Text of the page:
He has also served as a consultant to many government agencies, including the Departments of State, Treasury, and Labor of the United States Government, and he is currently on the editorial boards of the Journal of International Economic Law, The World Economy, and North American Journal of Economics and Finance. He is co-author, with Robert M. Stern, of The Michigan Model of World Production and Trade and Computational Analysis of Global Trading Arrangements. He has published numerous articles on various aspects of international trade theory and policy.
His work on international trade theory has dealt primarily with the theory of comparative advantage and the Heckscher-Ohlin and other models that explain the patterns and effects of international trade. His work on trade policy has included analyses of anti-dumping laws, the safeguards clause of the GATT, and arguments for and against extending intellectual property protection to developing countries.
In his work with Professor Stern, he has developed a computable general equilibrium (CGE) model of production, trade, and employment in 34 major countries of the world. They have used this model for a variety of purposes, including analysis of the Tokyo and Uruguay Rounds of multilateral trade negotiations and possible outcomes of the current Doha Round. He, Professor Stern, and Drusilla K. Brown have also developed a series of four- and eight-country CGE models that they have used to evaluate the sectoral employment implications of various regional trading arrangements in North America, the Western Hemisphere, Asia, and Europe.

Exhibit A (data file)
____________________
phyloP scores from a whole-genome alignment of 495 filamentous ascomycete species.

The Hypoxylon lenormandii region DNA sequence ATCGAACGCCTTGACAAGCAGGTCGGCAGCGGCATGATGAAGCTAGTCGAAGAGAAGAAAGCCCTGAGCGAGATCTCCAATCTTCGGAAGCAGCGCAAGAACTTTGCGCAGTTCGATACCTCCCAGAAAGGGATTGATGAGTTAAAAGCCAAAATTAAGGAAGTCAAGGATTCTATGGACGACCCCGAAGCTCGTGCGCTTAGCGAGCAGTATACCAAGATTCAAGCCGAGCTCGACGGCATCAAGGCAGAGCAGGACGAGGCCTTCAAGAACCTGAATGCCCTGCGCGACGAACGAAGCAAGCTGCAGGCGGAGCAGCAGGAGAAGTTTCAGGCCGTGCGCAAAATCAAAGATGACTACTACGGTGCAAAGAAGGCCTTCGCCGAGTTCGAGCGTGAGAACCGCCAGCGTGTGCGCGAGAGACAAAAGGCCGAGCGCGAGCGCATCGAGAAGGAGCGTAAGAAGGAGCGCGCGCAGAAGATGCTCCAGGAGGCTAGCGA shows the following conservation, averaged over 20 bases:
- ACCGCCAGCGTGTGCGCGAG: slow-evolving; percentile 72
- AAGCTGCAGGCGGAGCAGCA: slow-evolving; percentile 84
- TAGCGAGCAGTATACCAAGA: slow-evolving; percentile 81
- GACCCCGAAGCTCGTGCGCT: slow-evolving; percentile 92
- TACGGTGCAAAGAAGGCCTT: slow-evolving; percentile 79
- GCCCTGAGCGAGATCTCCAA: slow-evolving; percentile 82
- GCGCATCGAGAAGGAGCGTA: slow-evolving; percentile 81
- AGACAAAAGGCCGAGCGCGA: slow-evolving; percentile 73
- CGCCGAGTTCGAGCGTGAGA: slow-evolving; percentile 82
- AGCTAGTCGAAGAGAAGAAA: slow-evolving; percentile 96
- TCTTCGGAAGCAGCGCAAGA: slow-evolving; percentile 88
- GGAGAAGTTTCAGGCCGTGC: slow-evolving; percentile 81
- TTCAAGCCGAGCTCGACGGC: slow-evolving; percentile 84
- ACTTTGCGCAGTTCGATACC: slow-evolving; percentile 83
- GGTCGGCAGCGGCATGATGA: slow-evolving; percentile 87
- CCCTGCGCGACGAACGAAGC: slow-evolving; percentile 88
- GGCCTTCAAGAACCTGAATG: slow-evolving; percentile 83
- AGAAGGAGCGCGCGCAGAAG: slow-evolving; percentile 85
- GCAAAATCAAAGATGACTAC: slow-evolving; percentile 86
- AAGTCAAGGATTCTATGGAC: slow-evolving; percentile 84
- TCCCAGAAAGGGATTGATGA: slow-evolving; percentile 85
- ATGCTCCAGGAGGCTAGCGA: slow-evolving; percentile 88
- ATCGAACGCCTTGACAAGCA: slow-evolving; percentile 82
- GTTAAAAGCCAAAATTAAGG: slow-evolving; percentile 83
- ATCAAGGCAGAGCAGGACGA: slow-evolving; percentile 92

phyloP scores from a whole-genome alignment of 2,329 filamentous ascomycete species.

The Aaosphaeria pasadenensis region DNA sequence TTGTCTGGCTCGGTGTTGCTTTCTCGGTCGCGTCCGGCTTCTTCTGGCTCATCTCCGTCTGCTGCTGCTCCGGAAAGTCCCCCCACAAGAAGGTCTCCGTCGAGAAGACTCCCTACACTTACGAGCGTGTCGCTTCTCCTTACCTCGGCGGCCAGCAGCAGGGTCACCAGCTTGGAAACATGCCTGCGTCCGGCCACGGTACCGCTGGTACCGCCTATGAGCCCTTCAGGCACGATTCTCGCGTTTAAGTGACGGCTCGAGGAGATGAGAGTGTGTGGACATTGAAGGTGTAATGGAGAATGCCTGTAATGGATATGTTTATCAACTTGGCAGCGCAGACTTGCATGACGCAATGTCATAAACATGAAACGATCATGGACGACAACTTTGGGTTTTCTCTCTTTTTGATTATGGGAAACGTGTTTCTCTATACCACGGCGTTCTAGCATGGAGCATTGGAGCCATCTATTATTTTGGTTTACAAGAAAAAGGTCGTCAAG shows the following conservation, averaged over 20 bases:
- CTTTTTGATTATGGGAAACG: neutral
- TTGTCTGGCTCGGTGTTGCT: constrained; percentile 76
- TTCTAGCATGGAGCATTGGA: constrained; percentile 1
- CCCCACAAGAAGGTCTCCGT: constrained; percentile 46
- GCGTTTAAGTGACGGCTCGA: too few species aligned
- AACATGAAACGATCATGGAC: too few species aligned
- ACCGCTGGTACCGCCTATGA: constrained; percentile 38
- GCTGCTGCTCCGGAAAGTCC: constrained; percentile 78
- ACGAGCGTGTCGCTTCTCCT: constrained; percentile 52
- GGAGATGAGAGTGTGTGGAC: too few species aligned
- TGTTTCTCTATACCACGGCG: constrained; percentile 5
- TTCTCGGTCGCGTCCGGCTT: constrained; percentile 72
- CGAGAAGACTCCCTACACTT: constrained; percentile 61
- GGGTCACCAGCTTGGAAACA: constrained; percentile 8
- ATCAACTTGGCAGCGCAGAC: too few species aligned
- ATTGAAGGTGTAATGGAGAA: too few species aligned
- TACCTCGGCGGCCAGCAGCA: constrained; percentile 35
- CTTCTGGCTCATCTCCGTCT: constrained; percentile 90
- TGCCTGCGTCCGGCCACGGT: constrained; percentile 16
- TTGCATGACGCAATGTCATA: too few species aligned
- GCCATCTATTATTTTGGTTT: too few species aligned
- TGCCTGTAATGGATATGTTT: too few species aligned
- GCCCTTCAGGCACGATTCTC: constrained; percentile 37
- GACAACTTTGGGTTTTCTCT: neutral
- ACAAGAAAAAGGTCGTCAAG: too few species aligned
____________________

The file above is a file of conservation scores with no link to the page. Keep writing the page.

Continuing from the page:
Professor Deardorff's current research interests include: the role of labor standards in international trade policy, the determinants of bilateral trade patterns, and the roles of trade costs and intermediate inputs in international trade.